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Hector Berlioz; romantic, opium addict and composer of some truly sublime music, was in many ways all that a Romantic artist should be. Passionate, untamed, single-minded and frequently absolutely wrecked in his persuit of beauty in music, he displayed the requisite enthusiasm for the literature so highly prized by the Romantic period; Byron, Goethe and Shakespeare amongst them. These writers had considerable influence on the music that Berlioz wrote. Harold in Italy itself relates the story of Byron's Childe Harold in, well, Italy.

Written in 1834, Harold in Italy was commissioned as a show piece by the legendary (read: best ever) Italian virtuoso violinist Paganini. Paganini had a Stradivarius viola (cue drool) and quite understandably wanted to show both it and himself off, simultaneously. Doubtless, the fiendish maestro eagerly anticipated some quite frankly big demon concerto of actual fuckingly bad difficultness with which his 5ki11z would be shown off to their greatest extent. Upon receiving the score for Harold in Italy, however, he scathingly dismissed the viola part as being 'too full of rests', and never played it. Berlioz's work is not, really, a concerto: it is a descriptive symphony in four movements. In it, the viola can be heard witnessing the events around it. It is certainly not a prima donna's show piece. Nonetheless, onward with the fun.

The movements are named thusly:

  • First Movement: Harold in the Mountains
  • Second Movement: March of the Pilgrims
  • Third Movement: Serenade
  • Fourth Movement: Orgy of the Brigands
    Running time approx: 45'00"

    Solo Viola

    Full Strings:
    Violin I
    Violin II
    Double Bass

    4 Horns
    4 Trumpets
    3 Trombones

    2 Flutes
    2 Oboes
    2 Clarinets
    4 Bassoons


    First Movement: Harold in the Mountains
    After a sinister and brooding opening, with excellent stuff from the cello and double bass sections, the first movement finds Harold in the Abruzzi mountains, witnessing scenes of happiness and joy. The viola simply and gently states Harold's theme, the melancholic timbre of the viola itself ideally suited to this slightly detached observer of gaiety. To be honest, you can see straight of why this ain't Paganini's kettle of fish: too much introspection, not enough real ostentation and fire. Little touches here like the Harp lend an Alpine tone. The theme is stated, developed, tossed about a bit, but undergoes relatively few alterations. The orchestra represents the joyous tumult, the viola the lone observer. Things take a darker turn, but overall it's a movement of gentle contrasts and catchy tunes.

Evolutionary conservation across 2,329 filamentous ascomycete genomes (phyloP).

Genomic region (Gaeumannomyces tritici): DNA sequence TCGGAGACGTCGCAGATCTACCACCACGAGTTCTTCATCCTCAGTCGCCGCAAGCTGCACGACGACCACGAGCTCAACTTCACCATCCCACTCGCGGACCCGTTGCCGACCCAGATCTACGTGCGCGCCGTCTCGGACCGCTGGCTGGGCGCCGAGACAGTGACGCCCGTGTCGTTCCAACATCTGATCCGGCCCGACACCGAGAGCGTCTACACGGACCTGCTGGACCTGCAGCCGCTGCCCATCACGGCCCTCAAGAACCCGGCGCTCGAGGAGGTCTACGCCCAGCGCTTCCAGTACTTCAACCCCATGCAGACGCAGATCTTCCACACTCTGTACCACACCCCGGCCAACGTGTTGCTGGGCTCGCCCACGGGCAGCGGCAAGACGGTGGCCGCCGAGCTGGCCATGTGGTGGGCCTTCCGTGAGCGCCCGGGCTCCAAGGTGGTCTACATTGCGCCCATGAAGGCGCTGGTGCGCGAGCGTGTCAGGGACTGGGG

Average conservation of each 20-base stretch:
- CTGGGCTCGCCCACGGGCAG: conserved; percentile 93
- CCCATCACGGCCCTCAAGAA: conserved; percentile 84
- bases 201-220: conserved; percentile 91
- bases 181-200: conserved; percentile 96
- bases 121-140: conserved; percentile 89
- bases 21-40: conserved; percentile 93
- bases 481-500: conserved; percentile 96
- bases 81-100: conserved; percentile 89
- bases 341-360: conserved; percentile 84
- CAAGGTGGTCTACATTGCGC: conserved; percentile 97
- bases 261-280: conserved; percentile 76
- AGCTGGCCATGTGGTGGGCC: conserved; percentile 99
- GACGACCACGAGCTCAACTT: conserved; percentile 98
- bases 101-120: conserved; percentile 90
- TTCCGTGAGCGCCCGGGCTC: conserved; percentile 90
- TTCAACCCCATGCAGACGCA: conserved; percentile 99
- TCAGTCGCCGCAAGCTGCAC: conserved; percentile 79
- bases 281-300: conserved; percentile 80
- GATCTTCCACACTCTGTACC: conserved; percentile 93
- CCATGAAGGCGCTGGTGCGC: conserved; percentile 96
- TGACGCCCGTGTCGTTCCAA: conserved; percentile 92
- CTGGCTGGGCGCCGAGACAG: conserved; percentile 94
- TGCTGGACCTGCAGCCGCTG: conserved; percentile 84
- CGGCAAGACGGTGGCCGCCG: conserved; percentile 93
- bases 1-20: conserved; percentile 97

Second Movement: March of the Pilgrims
    Cheekily, Berlioz chooses to denote the March of the Pilgrims with off-beat pizzicato in the cello and double bass lines. Whilst the first movement is more of a scene-in-progress, with real musical dialogue between the revellers and the observer, this feels more like a single snapshot. This is darker in tone the either of the movements to its sides. The original theme recurs, and a new one is introduced- this we'll hear later too.

    Third Movement: Serenade
    Berlioz chooses to mimic mountain bagpipes here with an Cor Anglais. It is interesting that there is a Serenade here at all: it's a break with form not to have a Scherzo in the third movement. Anyway, the Alpine atmosphere is quickly resummoned as the Cor Anglais' tune wends its peaceful way through the movement, accompanied by traditional dotted Alpine rhythms from the strings throughout. This is a tranquil movement, with the viola returning close to the close in dialogue with the Cor Anglais as the movement comes to its calm and reflective conclusion.

    Fourth Movement: Orgy of the Brigands
    The final movement has a much darker tone than any of the preceding movements has had, although it's closest to the March of the Pilgrims, from which one particular theme is restated. This movement uses lots of syncopation and clever modulations through to minor keys you only half-expected. This gives quite an unsettling feeling to the music. The movement, I am told, owes a debt to Beethoven's Ninth, but that's not a piece with which I'm familiar. The Brigand's orgy continues in a wild and uncontained manner as the scurrilous vagabonds gives vent to their lust, until the principal Harold theme returns, evoking a wistful nostalgia.

    What for me nobody can deny about Berlioz, simplistic or nay, is that he is a master of orchestration. I'd honestly place him up there with Richard Wagner and Claude Debussy in this respect. He has an instinctive feel for the orchestra, as though he and it breathes as one. His music wears the orchestra like a well-tailored shirt, and the simple grace and elegance with which Berlioz shifts pedals, themes and motifs around his instruments is so polished in its presentation that it can slip by unnoticed, flawless in its natural feel. Whilst there are many valid criticisms one can hurl at Berlioz, and Harold in Italy in particular; naivete, sensibility, and so on, his sheer skill as a craftsman of sound here is astounding. I can't pretend that I don't really love this piece: I studied it as a piece of coursework for my music A level, and my mother bought me my (Israel Philharmonic!) recording when I was but ten years old and in the face of all 'sophisticated opposition' have I harboured a secret affection for it ever since. Part of its charm lies in its guilelessness.

    I always seem to end up saying this, and perhaps it'd be worse if I didn't care, but I really think you should go out and buy this record. It's just such fun: it's the musical equivalent of playing on the swings, only you suddenly notice how damn well made the swings are. Try it: I don't think you'll regret it.

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